24 Aug 2012 Review of Ken Robinson The Element: A New View of Human Capacity
The Element: A New View of Human Capacity by Ken Robinson
My rating: 5 of 5 stars
I’ve heard about this book for the first time when my sister sent me a video. I recommend this video strongly. You’ll get a big picture about what the author wanted to say in less than 20 minutes.
The book is full of information and above all full of stories about the people who found their element. Have you found yours already? You will need to pass (or you already have) personal, social, and cultural “circles of constraints”.
If you want to find your element, you will need to pas your personal, social, and cultural “circles of constraints”.
So, what is the way to become so lucky as some people are? Lucky people tend to:
+ maximize chance opportunities;
+ listen to their intuition;
+ expect to be lucky;
+ have an attitude that allows them to turn bad luck into good.
Ken Robinson is really brilliant in writing complex things easily. And he is writing about complex things. Joining together the past, the present and proposing what should we do for our better future and for the future of our kids. He says that our kids will very like have multiple careers not only multiple jobs. He is convinced that there are two major drivers of change: technology and demography.
Then he just mentions intuition. I guess it influenced me in such a power that I decided this is going to be the core of my 2010 new-year resolution. Because it’s true, by tasting, touching, smelling, seeing and hearing we do all those rational and a bit less rational things. I know for me at least, I have to learn to trust my intuition more.
It is more important to ask yourself how are you intelligent and NOT how intelligent are you.
What do you think is important to ask yourself?
+ How intelligent are you? or
+ How are you intelligent?
The first question is wrong (just in case you are not going to read this book). Because “intelligence is diverse, dynamic and distinctive”. And also: no, it’s not true, that we can be very intelligent and not very creative and vice versa. This is definitely possible. Robinson has numerous cases about it. One that was very funny to me.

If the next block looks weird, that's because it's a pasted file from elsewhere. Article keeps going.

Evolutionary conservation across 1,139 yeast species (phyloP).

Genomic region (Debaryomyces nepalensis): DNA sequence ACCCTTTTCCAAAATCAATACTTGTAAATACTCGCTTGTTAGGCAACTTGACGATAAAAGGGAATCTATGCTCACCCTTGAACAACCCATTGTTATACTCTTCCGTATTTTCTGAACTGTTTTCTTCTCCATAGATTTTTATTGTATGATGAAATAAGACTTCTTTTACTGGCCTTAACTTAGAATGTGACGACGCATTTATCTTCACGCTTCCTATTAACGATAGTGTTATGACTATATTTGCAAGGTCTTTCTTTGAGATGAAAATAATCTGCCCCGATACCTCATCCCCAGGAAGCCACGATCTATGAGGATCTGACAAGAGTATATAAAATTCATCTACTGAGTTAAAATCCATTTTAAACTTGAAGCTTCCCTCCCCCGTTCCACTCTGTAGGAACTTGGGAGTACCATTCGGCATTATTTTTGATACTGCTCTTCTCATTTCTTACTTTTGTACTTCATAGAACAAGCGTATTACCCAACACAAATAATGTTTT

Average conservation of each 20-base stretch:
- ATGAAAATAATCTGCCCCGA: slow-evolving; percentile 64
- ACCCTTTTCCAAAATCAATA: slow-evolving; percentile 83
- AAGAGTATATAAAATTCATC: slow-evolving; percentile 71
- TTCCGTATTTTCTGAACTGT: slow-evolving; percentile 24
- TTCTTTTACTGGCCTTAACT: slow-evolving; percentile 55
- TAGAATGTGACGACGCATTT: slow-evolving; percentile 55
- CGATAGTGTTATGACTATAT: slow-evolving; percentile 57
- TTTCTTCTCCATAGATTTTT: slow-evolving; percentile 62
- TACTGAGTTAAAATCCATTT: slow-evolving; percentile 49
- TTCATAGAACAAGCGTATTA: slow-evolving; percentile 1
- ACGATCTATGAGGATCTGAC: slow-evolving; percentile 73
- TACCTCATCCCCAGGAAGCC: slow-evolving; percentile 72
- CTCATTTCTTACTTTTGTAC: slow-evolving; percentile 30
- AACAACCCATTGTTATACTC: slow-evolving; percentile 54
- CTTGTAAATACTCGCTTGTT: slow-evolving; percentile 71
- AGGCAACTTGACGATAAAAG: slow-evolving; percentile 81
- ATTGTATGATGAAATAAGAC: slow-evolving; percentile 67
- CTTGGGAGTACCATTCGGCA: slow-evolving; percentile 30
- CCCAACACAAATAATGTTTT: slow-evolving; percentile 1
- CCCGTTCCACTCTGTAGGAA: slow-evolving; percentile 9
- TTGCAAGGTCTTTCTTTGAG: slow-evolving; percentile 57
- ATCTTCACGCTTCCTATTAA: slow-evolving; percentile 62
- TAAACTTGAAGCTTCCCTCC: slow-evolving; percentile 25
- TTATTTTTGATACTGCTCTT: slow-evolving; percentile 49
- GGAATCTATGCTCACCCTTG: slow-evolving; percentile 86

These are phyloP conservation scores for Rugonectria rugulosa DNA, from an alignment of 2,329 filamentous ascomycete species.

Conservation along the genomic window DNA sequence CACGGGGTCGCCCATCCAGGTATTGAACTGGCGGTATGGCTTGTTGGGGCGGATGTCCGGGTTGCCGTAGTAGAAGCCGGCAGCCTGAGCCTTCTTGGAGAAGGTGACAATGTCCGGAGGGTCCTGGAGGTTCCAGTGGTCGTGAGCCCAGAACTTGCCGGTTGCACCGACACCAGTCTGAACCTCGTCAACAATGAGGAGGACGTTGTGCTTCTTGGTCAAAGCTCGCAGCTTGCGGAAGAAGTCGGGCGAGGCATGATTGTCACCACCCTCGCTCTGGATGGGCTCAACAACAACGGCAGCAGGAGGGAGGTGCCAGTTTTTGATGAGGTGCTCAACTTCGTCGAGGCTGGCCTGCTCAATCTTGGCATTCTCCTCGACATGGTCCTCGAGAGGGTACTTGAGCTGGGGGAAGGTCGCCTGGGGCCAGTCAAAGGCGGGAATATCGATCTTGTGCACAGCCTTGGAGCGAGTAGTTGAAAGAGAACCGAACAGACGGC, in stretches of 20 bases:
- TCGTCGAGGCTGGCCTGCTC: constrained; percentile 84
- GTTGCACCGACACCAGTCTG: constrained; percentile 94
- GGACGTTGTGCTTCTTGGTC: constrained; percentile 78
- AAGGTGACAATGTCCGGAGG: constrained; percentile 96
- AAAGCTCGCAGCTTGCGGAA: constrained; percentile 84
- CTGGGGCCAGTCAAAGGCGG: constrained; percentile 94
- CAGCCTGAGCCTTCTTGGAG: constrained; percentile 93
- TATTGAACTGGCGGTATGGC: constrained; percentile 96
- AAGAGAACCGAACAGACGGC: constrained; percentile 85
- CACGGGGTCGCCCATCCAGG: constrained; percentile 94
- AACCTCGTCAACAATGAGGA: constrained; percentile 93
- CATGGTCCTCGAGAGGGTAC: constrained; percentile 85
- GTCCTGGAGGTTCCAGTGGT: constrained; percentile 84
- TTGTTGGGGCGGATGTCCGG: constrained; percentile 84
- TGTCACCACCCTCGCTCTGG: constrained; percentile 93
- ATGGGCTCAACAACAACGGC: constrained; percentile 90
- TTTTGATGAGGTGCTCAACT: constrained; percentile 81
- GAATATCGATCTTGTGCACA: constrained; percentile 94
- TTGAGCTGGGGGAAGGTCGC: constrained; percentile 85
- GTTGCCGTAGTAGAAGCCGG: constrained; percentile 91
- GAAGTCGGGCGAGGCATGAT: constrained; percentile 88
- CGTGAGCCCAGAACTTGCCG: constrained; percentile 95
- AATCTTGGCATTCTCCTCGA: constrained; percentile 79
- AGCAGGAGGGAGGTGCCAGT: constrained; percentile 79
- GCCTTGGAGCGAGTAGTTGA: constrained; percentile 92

When Richard Branson, at the age of sixteen, decided to quit school one of his teachers commented: “By the time he is twenty-one, Richard will either be in jail or be a millionaire, and I have no idea which it will be.” We all know what happened.
But, I at least, didn’t know, that Richard Branson has dyslexia. This, among others, caused him serious difficulties understanding math. So, he could not quite understand the difference between net and gross profit. Once on a board meeting, his director of finance took him aside and said, “Richard, think of it this way: if you go fishing and throw a net into the sea, everything you catch in the net is yours to keep. That’s your ‘net’ profit. Everything else is the gross.” “Finally,” Richard said, “I got the difference.”.
Creativity is the process of having original ideas that have value.
So, it’s important to think about how are you intelligent? To find your element. So, what is creativity, actually? “The process of having original ideas that have value.”, says Robinson. Creative teams are diverse (different sorts of people), dynamic (using their differences as strengths) and distinct (they do something specific, it’s not a committee). And if you are not prepared to be wrong, you’ll never produce anything original. This one joke is particularly funny: someone wears a T-shirt that said, “If a man speaks his mind in a forest and no woman hears him, is he still wrong?” Do you agree?
We should think about the world around us in a wide variety of ways. Yes, this is what I needed to know. Because the list of my interest is very long. And by changing our minds, we can change our life.
Some other information that I liked:
+ Alan Freed coined the term rock and roll in 1955.
+ Aleksandr Solzhenitsyn, “If you want to change the world, who do you begin with, yourself or others?” I think I know the answer, what about you?
+ Michelangelo, “The greatest danger for the must of us is not that our aim is too high and we miss it, but that it is too low and we reach it.”
So, aim high!
See also the animated speech from Sir Ken Robinson, world-renowned education and creativity expert on the subject of Changing Education Paradigms.